29/03/2018 - The designated Director and chief economist of the Potsdam Institute for Climate Impact Research, Ottmar Edenhofer, accompanied the new Federal Foreign Minister Heiko Maas on his first visit to the United Nations in New York. Edenhofer was the only guest of the ministerial delegation. Germany seeks a non-permanent seat on the UN Security Council in 2019 and 2020. Minister Maas held a number of talks and campaigned for strengthening the United Nations in times of national unilateralist leanings.

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Stock-take 2018: Rapid emissions reductions would keep CO2 removal and costs in check

Stock-take 2018: Rapid emissions reductions would keep CO2 removal and costs in check

03/29/2018 - Rapid greenhouse-gas emissions reductions are needed if governments want to keep in check both the costs of the transition towards climate stabilization and the amount of removing already emitted CO2 from the atmosphere. To this end, emissions in 2030 would need to be at least 20 percent below what countries have pledged under the Paris climate agreement, a new study finds – an insight that is directly relevant for the global stock-take scheduled for the UN climate summit in Poland later this year. Removing CO2 from the atmosphere through technical methods including carbon capture and underground storage (CCS) or increased use of plants to suck up CO2 comes with a number of risks and uncertainties, and hence the interest of limiting them.

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Wealth inequality: closing the gap by taxing land and bequests

Wealth inequality: closing the gap by taxing land and bequests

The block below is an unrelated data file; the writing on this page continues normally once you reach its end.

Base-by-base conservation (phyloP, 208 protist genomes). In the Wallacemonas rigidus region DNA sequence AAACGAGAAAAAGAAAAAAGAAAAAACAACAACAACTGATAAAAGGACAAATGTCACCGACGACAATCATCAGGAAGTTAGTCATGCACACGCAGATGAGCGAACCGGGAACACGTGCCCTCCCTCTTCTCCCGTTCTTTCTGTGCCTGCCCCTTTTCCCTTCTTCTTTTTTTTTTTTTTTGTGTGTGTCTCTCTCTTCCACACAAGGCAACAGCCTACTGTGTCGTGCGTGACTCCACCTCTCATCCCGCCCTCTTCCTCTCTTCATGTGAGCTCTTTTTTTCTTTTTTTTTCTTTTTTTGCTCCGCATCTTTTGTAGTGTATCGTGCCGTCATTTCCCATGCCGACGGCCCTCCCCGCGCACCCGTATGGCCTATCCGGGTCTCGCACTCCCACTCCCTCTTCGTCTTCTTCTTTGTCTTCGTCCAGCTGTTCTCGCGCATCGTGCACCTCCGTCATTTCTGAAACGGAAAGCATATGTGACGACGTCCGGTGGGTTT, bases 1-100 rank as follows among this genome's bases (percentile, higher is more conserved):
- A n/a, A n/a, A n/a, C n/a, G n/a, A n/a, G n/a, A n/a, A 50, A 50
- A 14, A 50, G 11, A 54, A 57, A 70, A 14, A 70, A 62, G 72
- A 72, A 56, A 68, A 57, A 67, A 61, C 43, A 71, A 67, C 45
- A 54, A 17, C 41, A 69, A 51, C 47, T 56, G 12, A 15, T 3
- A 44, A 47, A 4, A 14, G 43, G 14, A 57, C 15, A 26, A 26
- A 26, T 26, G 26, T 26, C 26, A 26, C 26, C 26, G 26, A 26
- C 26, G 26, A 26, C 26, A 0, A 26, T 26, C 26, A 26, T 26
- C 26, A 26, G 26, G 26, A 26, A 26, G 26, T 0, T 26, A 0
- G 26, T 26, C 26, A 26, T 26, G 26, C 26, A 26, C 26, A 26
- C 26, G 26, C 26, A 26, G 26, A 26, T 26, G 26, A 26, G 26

22/03/2018 - To reduce wealth inequality without diminishing the economic performance of a country, a policy package of bequest taxes and land value taxes could be the optimal solution. Such a policy package would, in fact, have a strong advantage over corporate taxation, a new study published in the journal International Tax and Public Finance finds. It is the first analysis to include the so far neglected factor of land for tackling wealth inequality. Land is of great interest for studying inequality as climate change might increase land prices and thereby affect housing costs. The cost increase could be countered by smart taxes that would at the same time reduce overall inequality in a country, and hence possibly help to reduce tensions in society that are amplified by populism.

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Worldbank report with PIK: climate change can trigger migration of millions

Worldbank report with PIK: climate change can trigger migration of millions

19/03/2018 - Climate change is a driver of future migration – in a worst-case scenario, it could force more than 100 million people out of their homes by 2050. This is shown by a groundbreaking Worldbank report, co-authored by scientists from the Potsdam Institute for Climate Impact Research (PIK). Subsaharan Africa and Southern Asia are among the most affected regions, to a lesser extent also Latin America. Water scarcity and yield failures are, along with a number of other economical and social factors, becoming more and more relevant for migration within countries. This so-called internal migration is the subject of the report. However, rapid reductions of greenhouse-gas emissions can reduce this future migration by up to 80 percent, according to the report.